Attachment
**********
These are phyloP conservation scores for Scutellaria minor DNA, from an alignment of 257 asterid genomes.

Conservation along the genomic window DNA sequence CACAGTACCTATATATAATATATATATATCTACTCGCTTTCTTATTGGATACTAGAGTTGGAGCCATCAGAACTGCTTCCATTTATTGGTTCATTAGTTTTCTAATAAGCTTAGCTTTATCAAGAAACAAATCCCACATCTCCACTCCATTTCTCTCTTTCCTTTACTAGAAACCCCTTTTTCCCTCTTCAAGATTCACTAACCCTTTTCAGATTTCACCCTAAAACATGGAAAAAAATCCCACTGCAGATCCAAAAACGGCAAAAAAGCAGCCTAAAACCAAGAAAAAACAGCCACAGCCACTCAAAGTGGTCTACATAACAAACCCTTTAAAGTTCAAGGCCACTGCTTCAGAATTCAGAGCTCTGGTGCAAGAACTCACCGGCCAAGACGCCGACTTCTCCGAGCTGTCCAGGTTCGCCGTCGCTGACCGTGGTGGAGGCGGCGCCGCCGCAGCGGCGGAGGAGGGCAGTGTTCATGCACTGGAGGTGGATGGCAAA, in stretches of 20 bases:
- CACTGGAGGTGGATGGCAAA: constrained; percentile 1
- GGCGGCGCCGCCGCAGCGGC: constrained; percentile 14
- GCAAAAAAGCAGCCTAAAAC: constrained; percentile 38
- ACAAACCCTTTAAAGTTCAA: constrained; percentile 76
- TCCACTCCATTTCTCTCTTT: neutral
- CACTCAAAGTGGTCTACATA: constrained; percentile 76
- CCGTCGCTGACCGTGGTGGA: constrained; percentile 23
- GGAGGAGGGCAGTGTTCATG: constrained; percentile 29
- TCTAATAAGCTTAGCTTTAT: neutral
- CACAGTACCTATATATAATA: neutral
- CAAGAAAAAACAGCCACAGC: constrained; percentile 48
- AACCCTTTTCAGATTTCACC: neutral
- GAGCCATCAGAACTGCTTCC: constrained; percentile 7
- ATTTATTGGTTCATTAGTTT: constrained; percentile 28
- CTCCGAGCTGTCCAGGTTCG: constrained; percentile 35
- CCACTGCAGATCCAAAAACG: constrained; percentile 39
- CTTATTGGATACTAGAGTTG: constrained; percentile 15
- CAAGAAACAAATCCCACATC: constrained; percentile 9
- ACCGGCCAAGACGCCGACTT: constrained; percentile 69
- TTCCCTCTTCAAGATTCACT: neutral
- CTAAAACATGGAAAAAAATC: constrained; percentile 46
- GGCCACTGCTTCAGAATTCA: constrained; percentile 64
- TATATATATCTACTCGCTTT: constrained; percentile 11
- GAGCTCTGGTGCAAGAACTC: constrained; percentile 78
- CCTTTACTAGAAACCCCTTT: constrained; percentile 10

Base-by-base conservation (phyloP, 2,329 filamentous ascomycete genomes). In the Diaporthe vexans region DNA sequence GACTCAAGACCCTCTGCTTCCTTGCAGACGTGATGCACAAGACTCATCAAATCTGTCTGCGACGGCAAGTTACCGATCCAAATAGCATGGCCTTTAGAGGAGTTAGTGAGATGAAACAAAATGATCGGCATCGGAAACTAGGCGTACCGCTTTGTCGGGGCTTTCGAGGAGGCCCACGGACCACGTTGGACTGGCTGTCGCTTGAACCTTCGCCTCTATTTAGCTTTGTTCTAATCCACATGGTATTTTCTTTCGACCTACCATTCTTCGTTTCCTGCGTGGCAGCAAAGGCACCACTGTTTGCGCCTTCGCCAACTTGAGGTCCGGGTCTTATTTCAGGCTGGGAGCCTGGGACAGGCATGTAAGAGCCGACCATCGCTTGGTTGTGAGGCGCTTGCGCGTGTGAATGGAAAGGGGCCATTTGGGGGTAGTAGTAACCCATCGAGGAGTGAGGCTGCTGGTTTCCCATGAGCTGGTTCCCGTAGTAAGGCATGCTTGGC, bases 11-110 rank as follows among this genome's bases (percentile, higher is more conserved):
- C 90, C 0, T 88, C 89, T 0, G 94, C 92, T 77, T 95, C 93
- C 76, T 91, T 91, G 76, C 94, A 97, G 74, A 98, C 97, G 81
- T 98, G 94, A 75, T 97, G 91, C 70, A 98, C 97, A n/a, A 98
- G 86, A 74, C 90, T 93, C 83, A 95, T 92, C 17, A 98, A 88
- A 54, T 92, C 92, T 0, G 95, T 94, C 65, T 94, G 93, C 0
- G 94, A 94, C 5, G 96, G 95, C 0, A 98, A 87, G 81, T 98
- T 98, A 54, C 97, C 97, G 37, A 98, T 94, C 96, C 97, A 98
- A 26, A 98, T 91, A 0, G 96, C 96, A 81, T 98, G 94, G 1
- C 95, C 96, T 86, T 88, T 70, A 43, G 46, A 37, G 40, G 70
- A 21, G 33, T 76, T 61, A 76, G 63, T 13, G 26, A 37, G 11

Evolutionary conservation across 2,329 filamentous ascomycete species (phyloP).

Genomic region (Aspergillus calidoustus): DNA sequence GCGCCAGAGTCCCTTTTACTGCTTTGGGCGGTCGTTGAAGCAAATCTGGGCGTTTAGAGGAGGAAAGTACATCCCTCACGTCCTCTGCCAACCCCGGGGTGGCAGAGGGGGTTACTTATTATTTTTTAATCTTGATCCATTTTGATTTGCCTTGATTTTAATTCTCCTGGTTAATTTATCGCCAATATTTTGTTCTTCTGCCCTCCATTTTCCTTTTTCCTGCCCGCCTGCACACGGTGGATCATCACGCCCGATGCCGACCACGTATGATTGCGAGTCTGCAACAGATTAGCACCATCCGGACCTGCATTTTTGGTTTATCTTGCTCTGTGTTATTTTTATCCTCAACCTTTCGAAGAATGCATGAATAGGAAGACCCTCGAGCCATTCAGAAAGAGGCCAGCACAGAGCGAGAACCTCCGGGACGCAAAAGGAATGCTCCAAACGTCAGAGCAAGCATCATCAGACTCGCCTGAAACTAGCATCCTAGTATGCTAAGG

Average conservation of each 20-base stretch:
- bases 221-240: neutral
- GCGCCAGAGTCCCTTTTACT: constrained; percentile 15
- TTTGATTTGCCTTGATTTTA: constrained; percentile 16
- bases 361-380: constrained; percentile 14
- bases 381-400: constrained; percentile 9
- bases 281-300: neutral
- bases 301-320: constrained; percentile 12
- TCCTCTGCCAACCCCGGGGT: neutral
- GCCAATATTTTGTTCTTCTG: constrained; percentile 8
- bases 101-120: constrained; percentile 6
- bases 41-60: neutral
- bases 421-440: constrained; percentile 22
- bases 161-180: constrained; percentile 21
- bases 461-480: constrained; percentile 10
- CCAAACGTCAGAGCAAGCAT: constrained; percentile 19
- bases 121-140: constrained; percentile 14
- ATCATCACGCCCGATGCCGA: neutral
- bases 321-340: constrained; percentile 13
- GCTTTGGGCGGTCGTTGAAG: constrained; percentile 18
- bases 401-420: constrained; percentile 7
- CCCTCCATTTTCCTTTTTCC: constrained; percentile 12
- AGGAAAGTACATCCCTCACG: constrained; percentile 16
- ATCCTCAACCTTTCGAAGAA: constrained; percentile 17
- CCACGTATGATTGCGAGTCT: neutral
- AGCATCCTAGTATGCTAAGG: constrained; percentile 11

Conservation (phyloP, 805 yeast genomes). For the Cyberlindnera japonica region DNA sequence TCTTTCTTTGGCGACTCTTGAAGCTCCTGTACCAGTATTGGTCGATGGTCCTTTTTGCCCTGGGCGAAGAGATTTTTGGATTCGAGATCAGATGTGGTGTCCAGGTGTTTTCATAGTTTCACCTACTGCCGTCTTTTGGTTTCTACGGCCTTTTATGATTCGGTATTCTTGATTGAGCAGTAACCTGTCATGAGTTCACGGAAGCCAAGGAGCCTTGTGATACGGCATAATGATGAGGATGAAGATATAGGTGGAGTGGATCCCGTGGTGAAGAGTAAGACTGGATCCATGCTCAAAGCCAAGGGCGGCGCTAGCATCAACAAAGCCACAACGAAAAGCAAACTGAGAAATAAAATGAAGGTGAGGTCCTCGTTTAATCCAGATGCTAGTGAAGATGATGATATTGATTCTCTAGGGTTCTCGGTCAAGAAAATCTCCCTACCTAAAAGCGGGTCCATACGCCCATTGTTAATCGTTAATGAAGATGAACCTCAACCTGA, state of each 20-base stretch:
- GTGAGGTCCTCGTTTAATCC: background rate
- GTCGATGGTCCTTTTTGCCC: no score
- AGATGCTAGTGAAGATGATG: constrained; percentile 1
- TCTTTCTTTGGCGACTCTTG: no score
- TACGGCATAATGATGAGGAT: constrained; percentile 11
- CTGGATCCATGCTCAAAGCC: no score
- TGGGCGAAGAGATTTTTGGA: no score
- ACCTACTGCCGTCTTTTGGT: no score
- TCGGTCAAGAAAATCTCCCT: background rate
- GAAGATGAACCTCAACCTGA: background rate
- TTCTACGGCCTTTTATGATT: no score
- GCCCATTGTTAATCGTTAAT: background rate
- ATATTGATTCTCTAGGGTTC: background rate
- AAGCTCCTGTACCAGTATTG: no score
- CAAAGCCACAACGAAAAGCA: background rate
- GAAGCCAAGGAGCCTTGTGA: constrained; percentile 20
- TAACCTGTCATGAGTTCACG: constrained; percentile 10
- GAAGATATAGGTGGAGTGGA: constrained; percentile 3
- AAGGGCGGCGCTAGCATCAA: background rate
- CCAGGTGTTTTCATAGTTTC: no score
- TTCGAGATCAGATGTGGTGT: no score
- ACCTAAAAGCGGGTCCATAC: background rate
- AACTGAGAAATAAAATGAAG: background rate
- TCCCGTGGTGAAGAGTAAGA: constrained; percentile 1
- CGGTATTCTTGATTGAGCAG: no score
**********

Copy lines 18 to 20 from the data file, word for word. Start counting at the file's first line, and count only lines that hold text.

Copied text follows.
- CCACTGCAGATCCAAAAACG: constrained; percentile 39
- CTTATTGGATACTAGAGTTG: constrained; percentile 15
- CAAGAAACAAATCCCACATC: constrained; percentile 9